Schools help make math, science fun
IRONDEQUOIT -- Kindergartner Bennett Kukla stood behind a table, explaining two math games to the children and adults who approached to play them. Bennett, a student at St. Louis School in Pittsford, had created the games after reading about an idea for similar games in a children's activity book, he said.
In the Place Value Game, players had to answer a question, such as "the number 4,038 has how many hundredths?" in order to advance, he said. In the other game, players had to correctly answer a math problem. It had taken him a few days to develop the two games, but Bennett was ready to show them off during the first annual Monroe County Catholic Schools Math Fair, which was held May 1 at Christ the King School.
Bennett has progressed beyond kindergarten-level math, said Kelly Kanaley, St. Louis kindergarten teacher. Kanaley's own children, Zach and Mackey, also attend the school and presented their own game at a table across the gym from Bennett. Meteor Math, a board game with an outer-space theme, required players to roll the dice and answer multiplication and division problems before moving along the board.
More than 100 students in kindergarten through eighth grade from 10 Monroe County Catholic schools participated in the math fair, said Darlene Ryan, chairman of the Monroe County Catholic Schools Board. The school board's Academic Excellence Committee planned the math fair as a way to reinforce the creative use of math and make it fun for children, Ryan said.
"We wanted to promote math as ... something that really is important in life but can be a fun thing," she said.
During the fair, students displayed math-related games they'd created or posters they'd made to show the results of their math-related research. One group of students from St. Andrew's School in Rochester had surveyed their peers and then analyzed and interpreted the results to find out the students' favorite singers and sports. Another group from St. Margaret Mary School in Irondequoit had worked with fractions, percentages, learned about taxes and compared prices in order to find out how much it would cost to put on a birthday party for a fellow student.
Putting these games and presentations together ensures that the students understand the math concepts that they've learned, said Carolyn Wagner, reading teacher at St. Louis.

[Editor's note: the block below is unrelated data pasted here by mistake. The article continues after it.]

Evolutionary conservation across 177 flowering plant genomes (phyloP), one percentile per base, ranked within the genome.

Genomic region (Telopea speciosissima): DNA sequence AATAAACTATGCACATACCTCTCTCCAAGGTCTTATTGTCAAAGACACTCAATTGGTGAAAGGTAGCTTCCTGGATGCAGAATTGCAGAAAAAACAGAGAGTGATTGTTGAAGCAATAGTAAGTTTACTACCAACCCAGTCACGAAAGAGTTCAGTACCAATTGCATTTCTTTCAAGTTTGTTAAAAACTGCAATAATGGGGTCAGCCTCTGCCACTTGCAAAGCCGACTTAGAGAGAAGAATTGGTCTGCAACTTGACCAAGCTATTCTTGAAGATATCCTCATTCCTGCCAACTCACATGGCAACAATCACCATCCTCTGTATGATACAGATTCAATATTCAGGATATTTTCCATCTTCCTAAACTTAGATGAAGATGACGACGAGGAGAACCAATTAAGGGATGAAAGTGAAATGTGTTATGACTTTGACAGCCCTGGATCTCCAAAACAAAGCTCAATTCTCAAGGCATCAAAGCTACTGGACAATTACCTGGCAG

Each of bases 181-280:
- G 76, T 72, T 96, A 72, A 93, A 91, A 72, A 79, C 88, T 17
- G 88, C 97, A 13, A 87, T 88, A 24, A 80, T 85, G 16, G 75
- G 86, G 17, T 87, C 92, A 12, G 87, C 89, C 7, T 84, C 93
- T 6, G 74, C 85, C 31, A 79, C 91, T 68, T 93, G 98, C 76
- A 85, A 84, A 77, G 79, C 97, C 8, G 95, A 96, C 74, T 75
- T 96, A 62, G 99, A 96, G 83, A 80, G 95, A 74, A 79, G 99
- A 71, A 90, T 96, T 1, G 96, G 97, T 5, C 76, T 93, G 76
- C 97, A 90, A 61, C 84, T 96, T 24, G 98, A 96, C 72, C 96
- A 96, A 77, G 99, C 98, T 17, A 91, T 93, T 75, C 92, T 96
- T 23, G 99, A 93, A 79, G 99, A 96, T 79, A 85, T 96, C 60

"They can't apply it if they don't understand it," Wagner said. "We're hoping to take the fear out of math."
The math fair was so successful that another is already planned for next year, said Sister of St. Joseph Margaret Mancuso, diocesan assistant superintendent for curriculum and instruction.
"Our goal was to get children to understand that math is ... something you're going to use your whole life. We need to make it meaningful for them," Sister Mancuso said.
Diocesan Catholic schools focus on different academic areas at different times, and lately the focus has been on math. This is partly because the state's math standards have been changing in recent years and partly because of a $25,000 grant the diocesan Department of Catholic Schools received last year from HSBC Bank USA N.A., Sister Mancuso said. The grant money was to be used to improve math programs in diocesan schools.
The diocese has also offered several math-related professional-development opportunities to its teachers in recent months, she added.
Many schools have also made science a top priority. Several of the inner-city Catholic schools have been using the ScienceStart! curriculum in their preschool programs (see related story on page B6), she said. Developed by researchers at the University of Rochester, the program emphasizes science as the key to building knowledge and skills, and classroom activities are built around science and active investigation.
Mary Beall involved her students in the Cornell Science Inquiry Program when she taught at St. Patrick's School in Seneca Falls and plans to continue that involvement when she begins teaching at the new St. John Bosco School, which was formed when St. Patrick's and St. Mary's School in Waterloo merged at the end of the 2004-05 school year. Through this program, Cornell University graduate students come into the classroom, working with younger students to help them learn through inquiry and experimentation.
Course offerings at Catholic high schools within the diocese also show an emphasis on science and math. Nazareth Academy in Rochester offers ASCENT, a series of pre-engineering classes, and DeSales High School in Geneva offers such classes as forensic science, astronomy and the geology of the Finger Lakes. Elmira Notre Dame High School is in the process of constructing a new science wing, which will include laboratory and lecture space.
"We're trying to prepare the students for the future, so when they enter the work force they're prepared," Sister Mancuso said. "We're moving with the times."